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Lance T. Izumi - Contributor
[Courtesty of Pacific Research Institute]

Lance Izumi is Director of Education Studies for the Pacific Research Institute and
Senior Fellow in California Studies. He is a leading expert in education policy and the author of several major PRI studies. [go to Izumi index]

Listen to Friedman
Advice for Mr. Bush...
[Lance T. Izumi] 2/10/04

The fiscal news out of the White House continues to be appalling. Last week, the Bush administration admitted that the recently enacted $400-billion prescription-drug program would actually cost $534 billion. This week President Bush submits a record $2.4 trillion budget proposal to Congress. Federal spending is spinning out of control and a key reason is Mr. Bush's flawed fiscal philosophy.

The president has been right on target when it comes to taxes and their effect on the economy. Because of Mr. Bush's persistence, federal income taxes have been lowered, the marriage penalty has been reduced, the death tax is being phased out, and taxes on capital gains and stock dividends have been cut. The economy has responded with higher growth and increased productivity.

Yet Mr. Bush fails to tie his tax cutting to anything resembling spending discipline.

The president seems to believe that if something is a noble cause, then it is worth spending the people's money on it. Besides his costly prescription-drug program, Mr. Bush wants to spend billions of tax dollars on new government initiatives ranging from a manned moon mission to programs to strengthen marriages.

The president seems not to realize fully that taxation and spending policies are more than just fiscal tools to improve economic performance or address group demands, but rather determine the extent of individual liberty in our society. In this regard, Mr. Bush would do well to heed the advice of Milton Friedman, who has always supported tax cuts for more than just their effect on the economy. A few years ago, he wrote:

"I have long favored cutting taxes at any time, in any manner, by as much as possible as the only way of bringing effective pressure on Congress to cut spending. Like every teenager, Congress will spend whatever revenue it receives plus as much more as it collectively believes it can get away with. Reducing spending requires cutting its allowance."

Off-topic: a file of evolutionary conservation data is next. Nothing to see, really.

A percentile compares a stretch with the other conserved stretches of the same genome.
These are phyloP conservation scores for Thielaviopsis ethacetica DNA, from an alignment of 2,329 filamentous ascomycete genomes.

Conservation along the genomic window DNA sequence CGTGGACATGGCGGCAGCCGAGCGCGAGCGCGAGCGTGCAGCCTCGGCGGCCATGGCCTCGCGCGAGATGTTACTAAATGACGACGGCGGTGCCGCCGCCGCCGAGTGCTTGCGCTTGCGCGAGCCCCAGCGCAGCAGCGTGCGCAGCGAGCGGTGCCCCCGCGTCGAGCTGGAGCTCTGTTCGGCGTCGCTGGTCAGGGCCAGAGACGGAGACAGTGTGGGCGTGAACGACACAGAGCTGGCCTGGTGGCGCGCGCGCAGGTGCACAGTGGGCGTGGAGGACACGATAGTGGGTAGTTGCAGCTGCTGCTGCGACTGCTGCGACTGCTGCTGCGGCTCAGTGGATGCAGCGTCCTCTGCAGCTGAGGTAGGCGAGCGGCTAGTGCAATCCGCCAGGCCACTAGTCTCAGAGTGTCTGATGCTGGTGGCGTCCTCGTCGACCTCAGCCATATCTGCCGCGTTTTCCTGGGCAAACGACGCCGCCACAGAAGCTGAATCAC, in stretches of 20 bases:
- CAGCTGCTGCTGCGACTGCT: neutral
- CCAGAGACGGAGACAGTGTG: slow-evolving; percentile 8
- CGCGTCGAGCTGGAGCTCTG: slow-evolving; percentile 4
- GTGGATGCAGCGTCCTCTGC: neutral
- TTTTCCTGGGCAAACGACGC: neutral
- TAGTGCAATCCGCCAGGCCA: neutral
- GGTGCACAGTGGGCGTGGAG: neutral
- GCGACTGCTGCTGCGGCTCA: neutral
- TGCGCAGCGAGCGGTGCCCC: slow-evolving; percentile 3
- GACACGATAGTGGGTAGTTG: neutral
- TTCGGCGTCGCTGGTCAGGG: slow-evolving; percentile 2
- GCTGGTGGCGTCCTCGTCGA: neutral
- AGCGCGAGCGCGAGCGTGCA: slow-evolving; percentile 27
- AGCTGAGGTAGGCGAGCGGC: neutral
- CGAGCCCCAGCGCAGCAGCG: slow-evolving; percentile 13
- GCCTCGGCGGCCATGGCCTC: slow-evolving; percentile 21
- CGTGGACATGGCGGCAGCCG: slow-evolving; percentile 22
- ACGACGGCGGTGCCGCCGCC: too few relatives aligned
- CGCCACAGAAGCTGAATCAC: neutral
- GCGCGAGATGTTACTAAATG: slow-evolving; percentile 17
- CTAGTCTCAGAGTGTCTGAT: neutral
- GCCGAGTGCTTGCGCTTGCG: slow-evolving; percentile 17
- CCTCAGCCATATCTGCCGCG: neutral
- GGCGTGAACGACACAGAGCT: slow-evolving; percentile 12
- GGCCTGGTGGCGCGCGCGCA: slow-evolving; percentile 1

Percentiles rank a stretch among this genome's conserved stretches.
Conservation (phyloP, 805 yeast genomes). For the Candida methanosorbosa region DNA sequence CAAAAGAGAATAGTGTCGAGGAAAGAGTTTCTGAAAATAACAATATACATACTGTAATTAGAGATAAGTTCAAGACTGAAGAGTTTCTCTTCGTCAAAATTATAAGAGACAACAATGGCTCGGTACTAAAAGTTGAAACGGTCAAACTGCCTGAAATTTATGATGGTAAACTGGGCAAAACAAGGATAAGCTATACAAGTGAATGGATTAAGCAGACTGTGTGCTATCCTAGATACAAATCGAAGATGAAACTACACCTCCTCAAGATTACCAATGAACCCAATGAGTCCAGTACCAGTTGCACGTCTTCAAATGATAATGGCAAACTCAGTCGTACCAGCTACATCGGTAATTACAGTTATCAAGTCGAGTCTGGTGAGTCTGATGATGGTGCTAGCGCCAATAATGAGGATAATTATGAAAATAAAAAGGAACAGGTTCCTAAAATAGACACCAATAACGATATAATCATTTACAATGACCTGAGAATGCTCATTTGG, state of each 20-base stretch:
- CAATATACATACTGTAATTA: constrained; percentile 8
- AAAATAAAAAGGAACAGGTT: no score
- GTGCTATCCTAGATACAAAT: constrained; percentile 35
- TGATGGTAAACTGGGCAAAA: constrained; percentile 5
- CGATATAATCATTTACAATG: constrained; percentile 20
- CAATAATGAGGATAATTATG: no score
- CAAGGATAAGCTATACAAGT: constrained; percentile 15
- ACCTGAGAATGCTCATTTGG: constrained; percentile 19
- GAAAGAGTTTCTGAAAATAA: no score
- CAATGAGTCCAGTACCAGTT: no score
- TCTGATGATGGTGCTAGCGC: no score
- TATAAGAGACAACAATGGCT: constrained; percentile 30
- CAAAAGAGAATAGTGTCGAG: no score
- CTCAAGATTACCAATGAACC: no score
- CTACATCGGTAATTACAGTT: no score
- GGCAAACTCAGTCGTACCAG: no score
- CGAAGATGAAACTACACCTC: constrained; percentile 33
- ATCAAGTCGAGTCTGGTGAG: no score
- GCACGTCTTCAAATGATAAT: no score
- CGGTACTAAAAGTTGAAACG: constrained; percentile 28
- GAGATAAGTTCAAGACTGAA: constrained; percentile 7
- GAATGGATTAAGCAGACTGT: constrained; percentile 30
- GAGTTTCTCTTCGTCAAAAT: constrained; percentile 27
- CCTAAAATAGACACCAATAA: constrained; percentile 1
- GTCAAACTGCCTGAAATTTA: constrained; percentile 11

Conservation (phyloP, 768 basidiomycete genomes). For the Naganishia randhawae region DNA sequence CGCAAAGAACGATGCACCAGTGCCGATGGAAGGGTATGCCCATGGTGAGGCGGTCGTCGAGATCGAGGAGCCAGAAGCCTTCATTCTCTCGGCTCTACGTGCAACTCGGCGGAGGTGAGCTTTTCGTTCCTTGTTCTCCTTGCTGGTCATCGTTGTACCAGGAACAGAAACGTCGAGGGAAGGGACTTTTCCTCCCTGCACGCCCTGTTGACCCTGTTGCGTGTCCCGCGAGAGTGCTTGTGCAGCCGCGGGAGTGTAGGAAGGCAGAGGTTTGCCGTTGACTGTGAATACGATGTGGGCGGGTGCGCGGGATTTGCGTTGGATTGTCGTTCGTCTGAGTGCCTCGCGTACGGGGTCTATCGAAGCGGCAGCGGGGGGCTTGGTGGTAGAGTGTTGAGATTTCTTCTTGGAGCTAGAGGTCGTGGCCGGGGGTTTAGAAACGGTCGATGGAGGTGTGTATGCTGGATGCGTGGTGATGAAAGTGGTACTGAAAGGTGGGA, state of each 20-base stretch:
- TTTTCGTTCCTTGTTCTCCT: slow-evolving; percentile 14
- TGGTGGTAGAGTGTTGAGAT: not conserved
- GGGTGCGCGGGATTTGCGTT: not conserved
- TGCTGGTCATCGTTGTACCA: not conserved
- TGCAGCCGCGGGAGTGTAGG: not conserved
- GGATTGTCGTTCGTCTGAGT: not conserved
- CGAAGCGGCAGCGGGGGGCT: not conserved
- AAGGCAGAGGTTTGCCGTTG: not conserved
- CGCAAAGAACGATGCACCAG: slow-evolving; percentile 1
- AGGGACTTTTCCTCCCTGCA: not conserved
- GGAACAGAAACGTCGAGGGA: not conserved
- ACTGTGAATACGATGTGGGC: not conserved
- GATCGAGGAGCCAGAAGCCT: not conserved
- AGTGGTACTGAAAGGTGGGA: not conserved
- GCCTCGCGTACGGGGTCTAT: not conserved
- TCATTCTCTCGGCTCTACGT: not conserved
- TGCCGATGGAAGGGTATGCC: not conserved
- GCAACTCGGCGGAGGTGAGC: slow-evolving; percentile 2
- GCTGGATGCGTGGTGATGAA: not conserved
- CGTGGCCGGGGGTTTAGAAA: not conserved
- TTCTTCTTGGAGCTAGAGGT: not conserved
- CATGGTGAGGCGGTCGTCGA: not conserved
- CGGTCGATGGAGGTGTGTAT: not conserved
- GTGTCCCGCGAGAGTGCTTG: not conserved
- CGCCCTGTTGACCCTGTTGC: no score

Mr. Bush, however, has not used lower taxes as leverage to cut Congress's allowance, but has acted like the parent that gives his child everything she wants. Looking back on past federal budget agreements, Dr. Friedman pointed out that cuts in taxes were not financed by cuts in government spending but actually called for higher spending. He noted, "The hypothetical balance is to be brought about by higher tax revenue, not by lower spending." This supply-side effect, though, does not address the impact of increased government spending on individual liberty.

For Dr. Friedman, taxation and spending policies are not ends in themselves, but rather, "are means to the ultimate objective of increasing the freedom of the individual to use their resources in accordance with their own values - as President Reagan put it, to get government to get off our back."

To get government off our backs, spending, in addition to taxation, must be curtailed. Dr. Friedman's recommendation: "A real cut in direct and indirect government spending as a fraction of national income is required to achieve that basic objective."

Expansionist government, even if pursuing noble causes, reduces our freedom. That is why the current federal spending spree is not just a budget issue, but a freedom issue. Mr. Bush must rediscover the importance of limited government to the maintenance of a free people and the promotion of a free society.

copyright 2004 Pacific Research Institute



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